This research will develop an electrotactile haptic display to present computer graphics to blind persons. The increasing use of computer graphics and pictorial displays (such as the Macintosh and Microsoft Windows environments) presents a major problem for blind computer users. While text output is available through Braille, Optacon (optical-to- tactile converter), or speech synthesis, none of these techniques are suitable for presentation of complex pictorial or spatial information (organizational charts, computer program or process flowcharts, electrical, architectural, or mechanical drawings, three-dimensional graphs, pictures, visual artwork). The proposed investigations will create a flat, smooth tablet with embedded electrodes and external driver circuitry that can electrically display pictorial information from a computer directly to the skin. A blind user will then be able to interpret the properly-formatted percepts that s/he acquires by scanning the display with the fingertips. Exploratory research during Year 1 will extend present electrotactile knowledge to electrical stimulation of touch on the fingertip. Studies will determine the stimulation mode (direct afferent nerve stimulation or indirect electrostatic/mechanical stimulation), electrode geometry, and waveform characteristics that produce strong, repeatable, and comfortable single-point stimulation. Year 2 efforts will develop a small two-dimensional fingertip-scanned (haptic) display. Basic perceptual studies with this two-dimensional display will likely suggest further improvements in electrode geometry or driving waveform. During Year 3, this display (with associated electronics and control software) will grow at least ten times larger so that complex geometric and pictorial information from a computer screen can be displayed. Extensive perceptual studies during Year 4 will test the hypothesis that complex pictorial information is more readily perceived by haptic exploration with the fingertips than through a fixed-location 384-point electrotactile display on the abdomen (currently-available technology). Research during Year 5 will explore the feasibility of other rehabilitation applications, including retraining the visual perception of individuals with stroke-induced visual agnosia (intact eye and optic nerve), and dyslexia. We hypothesize that simultaneous display of """"""""visual"""""""" information tactually and visually (on a computer screen), in conjunction with the user's properly-functioning tactile perceptual system, can cause functional reorganization of the damaged visual processing areas of the brain, effecting improved visual perception.

National Institute of Health (NIH)
National Eye Institute (NEI)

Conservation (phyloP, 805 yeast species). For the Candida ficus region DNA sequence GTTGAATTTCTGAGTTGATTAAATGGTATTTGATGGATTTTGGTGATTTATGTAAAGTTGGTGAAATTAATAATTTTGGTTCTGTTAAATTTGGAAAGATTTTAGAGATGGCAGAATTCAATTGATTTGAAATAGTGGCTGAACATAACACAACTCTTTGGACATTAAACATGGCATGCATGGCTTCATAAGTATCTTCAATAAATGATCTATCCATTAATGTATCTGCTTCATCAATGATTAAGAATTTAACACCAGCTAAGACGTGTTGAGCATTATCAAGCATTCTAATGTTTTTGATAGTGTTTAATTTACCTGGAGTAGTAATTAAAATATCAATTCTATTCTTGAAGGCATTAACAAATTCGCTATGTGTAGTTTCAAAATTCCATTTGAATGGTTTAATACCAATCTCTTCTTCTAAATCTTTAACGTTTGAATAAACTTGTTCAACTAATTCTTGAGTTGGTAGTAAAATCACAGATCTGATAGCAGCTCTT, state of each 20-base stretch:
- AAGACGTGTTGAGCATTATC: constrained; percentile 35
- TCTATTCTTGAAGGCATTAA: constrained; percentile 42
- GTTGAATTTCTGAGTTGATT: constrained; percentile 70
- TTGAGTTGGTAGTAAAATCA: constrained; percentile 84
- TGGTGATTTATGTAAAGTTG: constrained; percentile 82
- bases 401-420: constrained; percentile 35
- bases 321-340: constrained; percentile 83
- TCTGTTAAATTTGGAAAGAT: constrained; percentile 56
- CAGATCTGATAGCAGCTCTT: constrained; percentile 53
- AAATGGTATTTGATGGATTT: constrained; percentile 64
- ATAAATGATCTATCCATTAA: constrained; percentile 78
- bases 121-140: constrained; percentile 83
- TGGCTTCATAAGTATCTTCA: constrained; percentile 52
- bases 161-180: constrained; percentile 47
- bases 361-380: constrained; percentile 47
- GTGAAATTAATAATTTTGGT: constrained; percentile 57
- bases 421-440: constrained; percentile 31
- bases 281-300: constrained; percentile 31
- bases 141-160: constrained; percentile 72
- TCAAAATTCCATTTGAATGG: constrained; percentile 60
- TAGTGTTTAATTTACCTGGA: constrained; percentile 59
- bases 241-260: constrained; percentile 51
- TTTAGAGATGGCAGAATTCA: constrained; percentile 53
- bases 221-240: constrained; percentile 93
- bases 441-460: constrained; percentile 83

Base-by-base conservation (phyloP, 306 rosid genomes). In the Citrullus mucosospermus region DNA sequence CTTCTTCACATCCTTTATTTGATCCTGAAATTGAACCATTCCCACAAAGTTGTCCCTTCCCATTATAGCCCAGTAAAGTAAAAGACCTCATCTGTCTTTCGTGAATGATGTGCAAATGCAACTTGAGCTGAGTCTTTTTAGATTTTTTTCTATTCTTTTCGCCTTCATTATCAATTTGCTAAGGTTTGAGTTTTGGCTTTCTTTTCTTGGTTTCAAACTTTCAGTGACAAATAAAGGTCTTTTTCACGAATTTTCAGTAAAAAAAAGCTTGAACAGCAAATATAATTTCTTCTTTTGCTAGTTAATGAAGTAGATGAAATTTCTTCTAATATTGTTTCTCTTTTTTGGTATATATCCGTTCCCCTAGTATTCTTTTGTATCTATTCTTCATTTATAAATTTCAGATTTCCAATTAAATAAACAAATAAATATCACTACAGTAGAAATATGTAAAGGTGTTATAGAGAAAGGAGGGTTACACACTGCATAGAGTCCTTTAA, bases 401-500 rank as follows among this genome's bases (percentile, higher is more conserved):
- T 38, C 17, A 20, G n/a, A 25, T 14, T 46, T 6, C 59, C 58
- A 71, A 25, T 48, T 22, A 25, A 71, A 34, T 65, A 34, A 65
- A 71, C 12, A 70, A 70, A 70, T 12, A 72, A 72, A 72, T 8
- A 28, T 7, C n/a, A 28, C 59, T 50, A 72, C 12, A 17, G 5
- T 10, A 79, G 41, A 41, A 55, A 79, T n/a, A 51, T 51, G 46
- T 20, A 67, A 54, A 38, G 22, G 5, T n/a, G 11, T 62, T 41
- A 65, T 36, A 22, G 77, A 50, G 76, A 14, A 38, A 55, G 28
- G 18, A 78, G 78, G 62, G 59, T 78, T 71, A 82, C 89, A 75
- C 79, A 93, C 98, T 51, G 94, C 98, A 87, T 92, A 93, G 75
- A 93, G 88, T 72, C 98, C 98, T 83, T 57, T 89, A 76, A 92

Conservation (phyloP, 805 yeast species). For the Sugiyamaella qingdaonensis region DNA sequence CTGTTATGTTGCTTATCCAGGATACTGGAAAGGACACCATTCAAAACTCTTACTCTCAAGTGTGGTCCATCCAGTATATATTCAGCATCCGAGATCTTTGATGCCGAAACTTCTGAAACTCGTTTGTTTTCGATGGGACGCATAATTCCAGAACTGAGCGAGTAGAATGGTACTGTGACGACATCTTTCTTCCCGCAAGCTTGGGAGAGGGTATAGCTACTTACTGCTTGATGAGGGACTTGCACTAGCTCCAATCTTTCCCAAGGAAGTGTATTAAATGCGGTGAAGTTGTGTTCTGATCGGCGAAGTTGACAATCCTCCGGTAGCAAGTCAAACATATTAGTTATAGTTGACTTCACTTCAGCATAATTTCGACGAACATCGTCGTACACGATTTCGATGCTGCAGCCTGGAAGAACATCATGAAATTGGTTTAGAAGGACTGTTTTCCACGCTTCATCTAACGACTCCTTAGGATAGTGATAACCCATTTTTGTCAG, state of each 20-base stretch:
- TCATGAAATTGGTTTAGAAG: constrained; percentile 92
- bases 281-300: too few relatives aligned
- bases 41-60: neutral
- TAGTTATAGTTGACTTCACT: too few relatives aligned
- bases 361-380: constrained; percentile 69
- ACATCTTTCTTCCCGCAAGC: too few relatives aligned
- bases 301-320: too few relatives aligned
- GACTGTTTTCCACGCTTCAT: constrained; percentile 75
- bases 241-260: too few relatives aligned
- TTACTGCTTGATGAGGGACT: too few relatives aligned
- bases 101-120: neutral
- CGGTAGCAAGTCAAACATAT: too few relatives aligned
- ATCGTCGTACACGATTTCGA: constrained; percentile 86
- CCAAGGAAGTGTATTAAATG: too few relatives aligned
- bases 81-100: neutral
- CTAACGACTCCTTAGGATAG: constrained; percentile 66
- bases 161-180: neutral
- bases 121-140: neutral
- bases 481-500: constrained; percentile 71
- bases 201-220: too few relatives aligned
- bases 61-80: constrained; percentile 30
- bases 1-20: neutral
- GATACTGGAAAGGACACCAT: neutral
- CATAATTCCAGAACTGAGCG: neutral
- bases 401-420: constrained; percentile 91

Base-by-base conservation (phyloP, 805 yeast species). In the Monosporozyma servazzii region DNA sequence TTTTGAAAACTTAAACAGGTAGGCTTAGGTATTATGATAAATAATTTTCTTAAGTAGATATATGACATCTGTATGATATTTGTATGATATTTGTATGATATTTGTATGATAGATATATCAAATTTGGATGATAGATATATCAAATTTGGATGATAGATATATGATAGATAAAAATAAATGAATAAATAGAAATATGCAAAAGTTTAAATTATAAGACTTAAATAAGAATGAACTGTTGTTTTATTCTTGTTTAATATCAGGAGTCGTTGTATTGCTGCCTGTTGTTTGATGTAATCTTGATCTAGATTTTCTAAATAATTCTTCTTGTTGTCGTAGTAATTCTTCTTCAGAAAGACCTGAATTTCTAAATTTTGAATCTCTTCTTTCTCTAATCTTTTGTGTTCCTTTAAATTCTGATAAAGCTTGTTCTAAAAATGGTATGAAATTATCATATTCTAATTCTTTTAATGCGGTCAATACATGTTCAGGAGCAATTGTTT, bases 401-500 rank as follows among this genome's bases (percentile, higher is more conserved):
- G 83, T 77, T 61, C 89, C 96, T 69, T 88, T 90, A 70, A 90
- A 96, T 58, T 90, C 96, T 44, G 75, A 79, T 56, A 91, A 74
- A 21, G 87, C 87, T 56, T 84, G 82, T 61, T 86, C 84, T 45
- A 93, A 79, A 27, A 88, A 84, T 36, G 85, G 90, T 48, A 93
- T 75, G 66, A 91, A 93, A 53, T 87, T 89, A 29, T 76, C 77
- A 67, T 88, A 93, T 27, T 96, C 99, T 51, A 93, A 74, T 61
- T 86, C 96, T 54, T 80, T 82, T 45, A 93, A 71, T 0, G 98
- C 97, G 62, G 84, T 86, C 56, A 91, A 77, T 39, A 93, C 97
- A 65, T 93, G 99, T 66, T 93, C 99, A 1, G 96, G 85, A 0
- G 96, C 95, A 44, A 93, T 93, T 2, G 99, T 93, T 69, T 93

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Special Emphasis Panel (ZRG1-VISB (02))
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University of Wisconsin Madison
Other Basic Sciences
Schools of Medicine
United States
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Kaczmarek, Kurt A; Tyler, Mitchell E; Okpara, Uchechukwu O et al. (2017) Interaction of Perceived Frequency and Intensity in Fingertip Electrotactile Stimulation: Dissimilarity Ratings and Multidimensional Scaling. IEEE Trans Neural Syst Rehabil Eng 25:2067-2074
Kaczmarek, K A (2011) The tongue display unit (TDU) for electrotactile spatiotemporal pattern presentation. Sci Iran D Comput Sci Eng Electr Eng 18:1476-1485
Lozano, Cecil A; Kaczmarek, Kurt A; Santello, Marco (2009) Electrotactile stimulation on the tongue: Intensity perception, discrimination, and cross-modality estimation. Somatosens Mot Res 26:50-63
Kaczmarek, Kurt A; Nammi, Krishnakant; Agarwal, Abhishek K et al. (2006) Polarity effect in electrovibration for tactile display. IEEE Trans Biomed Eng 53:2047-54
Haase, S J; Kaczmarek, K A (2005) Electrotactile perception of scatterplots on the fingertips and abdomen. Med Biol Eng Comput 43:283-9
Kaczmarek, Kurt A; Haase, Steven J (2003) Pattern identification and perceived stimulus quality as a function of stimulation waveform on a fingertip-scanned electrotactile display. IEEE Trans Neural Syst Rehabil Eng 11:9-16
Kaczmarek, Kurt A; Haase, Steven J (2003) Pattern identification as a function of stimulation current on a fingertip-scanned electrotactile display. IEEE Trans Neural Syst Rehabil Eng 11:269-75
Kaczmarek, K A; Tyler, M E; Brisben, A J et al. (2000) The afferent neural response to electrotactile stimuli: preliminary results. IEEE Trans Rehabil Eng 8:268-70
Kaczmarek, K A (2000) Electrotactile adaptation on the abdomen: preliminary results. IEEE Trans Rehabil Eng 8:499-505
Bach-y-Rita, P; Aiello, G L (1996) Nerve length and volume in synaptic vs diffusion neurotransmission: a model. Neuroreport 7:1502-4

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